The hispid cotton rat (Sigmodon hispidus), which occurs in the southern United States, is the host of Black Creek Canal hantavirus (Table 1), a known cause of HPS (Rollin et al. 1995) as well as Muleshoe hantavirus (Rawlings et al. 1996), and Tamiami arenavirus (Calisher et al. 1970). The distribution of the hispid cotton rat is climate limited, and precise temperature minima for the species' distributional limits have been described (Mohlhenrich 1961). Nevertheless, that distribution has undergone a northward expansion (Cameron and Spencer 1981; Schmidly 2002) in the last few decades, and a new altitudinal record was described for hispid cotton rats in New Mexico (Dunnum 2002). The white-footed deer mouse (Peromyscus leucopus), a host for the agents of Lyme disease, human granulocytic anaplasmosis, babesiosis, and HPS, has extended its range northward in Wisconsin (Long 1996) and Minnesota (Jannett et al. 2007). Hispid cotton rats and white-footed deer mice are common species in the United States and have been studied by generations of mammalogists. Little or no baseline data are available for the huge number of rodents in the tropics, the area where hosts (especially rodents and bats), vectors, and pathogens have their greatest diversity, yet they are the least studied [for a discussion of tropical disease diversity, rodents, and bats, see Supplemental Material (doi:10.1289/ehp.0901389)]. Known and unknown tropical host and pathogen systems are likely to shift their ranges closer to subtropical and temperate population centers as climate changes at higher latitudes.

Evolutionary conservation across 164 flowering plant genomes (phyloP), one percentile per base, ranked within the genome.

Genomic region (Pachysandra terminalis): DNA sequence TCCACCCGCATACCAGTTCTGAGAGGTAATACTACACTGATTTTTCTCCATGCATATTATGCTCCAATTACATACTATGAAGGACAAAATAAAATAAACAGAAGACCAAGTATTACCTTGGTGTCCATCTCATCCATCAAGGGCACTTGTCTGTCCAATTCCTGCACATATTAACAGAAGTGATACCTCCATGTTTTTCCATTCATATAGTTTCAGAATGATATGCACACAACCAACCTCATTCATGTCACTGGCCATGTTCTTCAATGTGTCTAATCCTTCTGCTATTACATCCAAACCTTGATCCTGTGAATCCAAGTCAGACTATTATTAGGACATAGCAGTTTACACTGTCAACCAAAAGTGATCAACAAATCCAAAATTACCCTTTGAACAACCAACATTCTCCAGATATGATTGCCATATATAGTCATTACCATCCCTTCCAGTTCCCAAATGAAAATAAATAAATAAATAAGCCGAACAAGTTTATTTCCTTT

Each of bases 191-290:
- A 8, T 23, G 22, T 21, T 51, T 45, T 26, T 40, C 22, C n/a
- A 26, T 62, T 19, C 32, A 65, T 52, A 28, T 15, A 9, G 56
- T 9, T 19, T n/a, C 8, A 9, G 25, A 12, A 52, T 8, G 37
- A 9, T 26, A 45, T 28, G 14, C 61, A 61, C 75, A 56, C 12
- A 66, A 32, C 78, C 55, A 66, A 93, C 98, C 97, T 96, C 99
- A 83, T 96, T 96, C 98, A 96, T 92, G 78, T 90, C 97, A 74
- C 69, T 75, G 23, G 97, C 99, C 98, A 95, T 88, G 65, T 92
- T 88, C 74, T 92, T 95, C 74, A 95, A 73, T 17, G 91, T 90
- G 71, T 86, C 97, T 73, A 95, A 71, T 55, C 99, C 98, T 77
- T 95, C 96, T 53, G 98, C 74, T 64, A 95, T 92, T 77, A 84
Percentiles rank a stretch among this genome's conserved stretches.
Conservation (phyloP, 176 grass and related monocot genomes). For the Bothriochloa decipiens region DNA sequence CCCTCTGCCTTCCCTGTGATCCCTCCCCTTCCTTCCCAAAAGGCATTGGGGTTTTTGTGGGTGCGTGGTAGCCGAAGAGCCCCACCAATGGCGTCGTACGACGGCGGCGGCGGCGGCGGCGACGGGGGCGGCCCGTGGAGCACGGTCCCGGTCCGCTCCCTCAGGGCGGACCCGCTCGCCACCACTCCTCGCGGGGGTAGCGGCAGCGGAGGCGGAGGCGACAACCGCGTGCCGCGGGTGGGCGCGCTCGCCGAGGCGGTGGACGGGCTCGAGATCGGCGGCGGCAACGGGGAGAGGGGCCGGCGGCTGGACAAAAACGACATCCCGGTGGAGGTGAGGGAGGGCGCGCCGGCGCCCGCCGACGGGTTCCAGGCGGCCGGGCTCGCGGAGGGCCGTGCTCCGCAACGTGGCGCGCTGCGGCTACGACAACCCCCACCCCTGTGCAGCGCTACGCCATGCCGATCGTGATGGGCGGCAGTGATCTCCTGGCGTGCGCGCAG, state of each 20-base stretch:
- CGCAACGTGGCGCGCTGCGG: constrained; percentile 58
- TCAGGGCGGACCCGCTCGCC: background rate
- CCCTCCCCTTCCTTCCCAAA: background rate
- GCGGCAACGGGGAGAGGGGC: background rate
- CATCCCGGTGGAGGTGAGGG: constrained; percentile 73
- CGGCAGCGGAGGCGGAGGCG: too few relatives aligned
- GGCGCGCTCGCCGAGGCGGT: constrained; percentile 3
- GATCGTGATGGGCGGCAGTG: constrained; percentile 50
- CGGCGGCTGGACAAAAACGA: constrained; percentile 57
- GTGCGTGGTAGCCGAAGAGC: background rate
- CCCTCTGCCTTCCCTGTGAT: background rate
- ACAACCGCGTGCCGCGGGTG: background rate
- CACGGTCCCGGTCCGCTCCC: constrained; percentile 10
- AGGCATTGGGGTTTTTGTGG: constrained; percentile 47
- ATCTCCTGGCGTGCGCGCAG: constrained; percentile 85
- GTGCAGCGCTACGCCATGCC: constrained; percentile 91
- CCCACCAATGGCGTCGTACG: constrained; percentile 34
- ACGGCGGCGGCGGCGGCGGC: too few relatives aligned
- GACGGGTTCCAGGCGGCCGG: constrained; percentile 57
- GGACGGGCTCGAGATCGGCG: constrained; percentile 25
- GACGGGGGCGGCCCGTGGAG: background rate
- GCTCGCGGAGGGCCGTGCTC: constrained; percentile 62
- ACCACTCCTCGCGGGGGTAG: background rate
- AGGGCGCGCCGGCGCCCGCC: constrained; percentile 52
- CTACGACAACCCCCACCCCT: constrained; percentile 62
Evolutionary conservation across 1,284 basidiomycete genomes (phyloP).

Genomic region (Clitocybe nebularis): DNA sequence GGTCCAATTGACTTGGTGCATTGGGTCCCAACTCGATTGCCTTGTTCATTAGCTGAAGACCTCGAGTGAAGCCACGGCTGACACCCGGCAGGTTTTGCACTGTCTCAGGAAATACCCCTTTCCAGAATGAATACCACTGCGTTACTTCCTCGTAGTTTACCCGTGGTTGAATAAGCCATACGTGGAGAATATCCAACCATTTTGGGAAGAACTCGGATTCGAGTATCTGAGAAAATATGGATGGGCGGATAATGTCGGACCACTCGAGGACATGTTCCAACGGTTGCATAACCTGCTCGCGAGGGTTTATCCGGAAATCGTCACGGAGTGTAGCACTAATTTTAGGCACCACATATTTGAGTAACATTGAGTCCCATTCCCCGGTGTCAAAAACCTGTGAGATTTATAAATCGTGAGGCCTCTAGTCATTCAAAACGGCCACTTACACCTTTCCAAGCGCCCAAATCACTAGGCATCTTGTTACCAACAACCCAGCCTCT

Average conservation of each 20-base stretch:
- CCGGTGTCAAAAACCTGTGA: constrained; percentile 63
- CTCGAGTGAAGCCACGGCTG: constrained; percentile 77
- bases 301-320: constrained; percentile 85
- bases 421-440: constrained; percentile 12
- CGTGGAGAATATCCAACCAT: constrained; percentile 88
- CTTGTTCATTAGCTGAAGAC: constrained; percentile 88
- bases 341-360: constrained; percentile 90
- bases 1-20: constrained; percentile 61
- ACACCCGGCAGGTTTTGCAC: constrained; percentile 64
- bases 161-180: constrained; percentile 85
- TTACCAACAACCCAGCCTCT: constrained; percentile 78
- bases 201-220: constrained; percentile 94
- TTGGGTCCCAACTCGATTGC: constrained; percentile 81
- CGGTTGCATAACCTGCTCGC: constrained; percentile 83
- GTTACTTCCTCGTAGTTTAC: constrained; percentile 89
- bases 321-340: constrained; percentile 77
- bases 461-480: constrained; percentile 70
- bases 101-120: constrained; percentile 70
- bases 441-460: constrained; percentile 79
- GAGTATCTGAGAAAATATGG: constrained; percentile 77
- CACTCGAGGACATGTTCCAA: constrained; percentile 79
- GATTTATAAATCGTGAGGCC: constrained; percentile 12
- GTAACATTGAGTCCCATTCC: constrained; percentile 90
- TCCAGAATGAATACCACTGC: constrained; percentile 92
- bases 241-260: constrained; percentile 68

Altitudinal temperature gradients are about 1,000 times steeper than latitudinal gradients (Colwell et al. 2008), which makes altitudinal transects more practical models for studying the effects of temperature change on plant and animal distributions. A recent range survey of small mammals in Yosemite National Park, California (USA), serves as a model (Moritz et al. 2008). Compared with similar surveys conducted approximately 100 years earlier (when minimum temperatures were 3°C lower), half of the 28 species monitored showed large (average = 500 m) upward changes in elevational limits (Figure 1). Low-altitude species shifted both their lower and upper range limits upslope (e.g., the piñon deer mouse, Peromyscus truei) or expanded their upper range upslope while maintaining a stable lower range limit (e.g., the California pocket mouse, Chaetodipus californicus). High-altitude species such as the alpine chipmunk (Tamias alpinus) showed overall range contractions because of upslope shifts in their lower limits. A continuation of this pattern suggests the ultimate extinction of some high-altitude species.